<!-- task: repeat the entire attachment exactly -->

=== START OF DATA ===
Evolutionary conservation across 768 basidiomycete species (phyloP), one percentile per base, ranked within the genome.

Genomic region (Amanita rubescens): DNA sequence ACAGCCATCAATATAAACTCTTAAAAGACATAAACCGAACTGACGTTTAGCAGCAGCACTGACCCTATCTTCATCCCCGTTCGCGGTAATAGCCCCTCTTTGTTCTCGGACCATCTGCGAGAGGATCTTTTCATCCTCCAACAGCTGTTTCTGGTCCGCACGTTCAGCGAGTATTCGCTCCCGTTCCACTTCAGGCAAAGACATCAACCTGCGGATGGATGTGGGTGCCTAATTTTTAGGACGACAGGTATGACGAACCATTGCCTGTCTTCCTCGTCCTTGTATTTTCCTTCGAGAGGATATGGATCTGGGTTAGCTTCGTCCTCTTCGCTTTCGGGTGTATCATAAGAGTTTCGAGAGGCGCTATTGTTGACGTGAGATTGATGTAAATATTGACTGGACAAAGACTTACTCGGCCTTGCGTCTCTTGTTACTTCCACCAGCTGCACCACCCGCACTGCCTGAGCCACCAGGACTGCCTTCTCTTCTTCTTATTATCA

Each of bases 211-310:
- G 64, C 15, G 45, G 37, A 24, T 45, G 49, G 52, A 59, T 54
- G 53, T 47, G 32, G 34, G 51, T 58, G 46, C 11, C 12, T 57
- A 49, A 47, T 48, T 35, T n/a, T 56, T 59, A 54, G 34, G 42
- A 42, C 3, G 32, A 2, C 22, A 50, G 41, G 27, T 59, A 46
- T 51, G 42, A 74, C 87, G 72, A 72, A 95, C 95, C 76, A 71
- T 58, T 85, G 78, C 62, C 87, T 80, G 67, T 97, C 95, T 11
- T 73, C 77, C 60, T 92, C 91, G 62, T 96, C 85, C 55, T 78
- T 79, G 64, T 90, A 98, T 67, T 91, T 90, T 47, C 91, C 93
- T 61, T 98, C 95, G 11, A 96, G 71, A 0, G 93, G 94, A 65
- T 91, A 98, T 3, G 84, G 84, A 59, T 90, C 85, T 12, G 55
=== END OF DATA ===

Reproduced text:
Evolutionary conservation across 768 basidiomycete species (phyloP), one percentile per base, ranked within the genome.

Genomic region (Amanita rubescens): DNA sequence ACAGCCATCAATATAAACTCTTAAAAGACATAAACCGAACTGACGTTTAGCAGCAGCACTGACCCTATCTTCATCCCCGTTCGCGGTAATAGCCCCTCTTTGTTCTCGGACCATCTGCGAGAGGATCTTTTCATCCTCCAACAGCTGTTTCTGGTCCGCACGTTCAGCGAGTATTCGCTCCCGTTCCACTTCAGGCAAAGACATCAACCTGCGGATGGATGTGGGTGCCTAATTTTTAGGACGACAGGTATGACGAACCATTGCCTGTCTTCCTCGTCCTTGTATTTTCCTTCGAGAGGATATGGATCTGGGTTAGCTTCGTCCTCTTCGCTTTCGGGTGTATCATAAGAGTTTCGAGAGGCGCTATTGTTGACGTGAGATTGATGTAAATATTGACTGGACAAAGACTTACTCGGCCTTGCGTCTCTTGTTACTTCCACCAGCTGCACCACCCGCACTGCCTGAGCCACCAGGACTGCCTTCTCTTCTTCTTATTATCA

Each of bases 211-310:
- G 64, C 15, G 45, G 37, A 24, T 45, G 49, G 52, A 59, T 54
- G 53, T 47, G 32, G 34, G 51, T 58, G 46, C 11, C 12, T 57
- A 49, A 47, T 48, T 35, T n/a, T 56, T 59, A 54, G 34, G 42
- A 42, C 3, G 32, A 2, C 22, A 50, G 41, G 27, T 59, A 46
- T 51, G 42, A 74, C 87, G 72, A 72, A 95, C 95, C 76, A 71
- T 58, T 85, G 78, C 62, C 87, T 80, G 67, T 97, C 95, T 11
- T 73, C 77, C 60, T 92, C 91, G 62, T 96, C 85, C 55, T 78
- T 79, G 64, T 90, A 98, T 67, T 91, T 90, T 47, C 91, C 93
- T 61, T 98, C 95, G 11, A 96, G 71, A 0, G 93, G 94, A 65
- T 91, A 98, T 3, G 84, G 84, A 59, T 90, C 85, T 12, G 55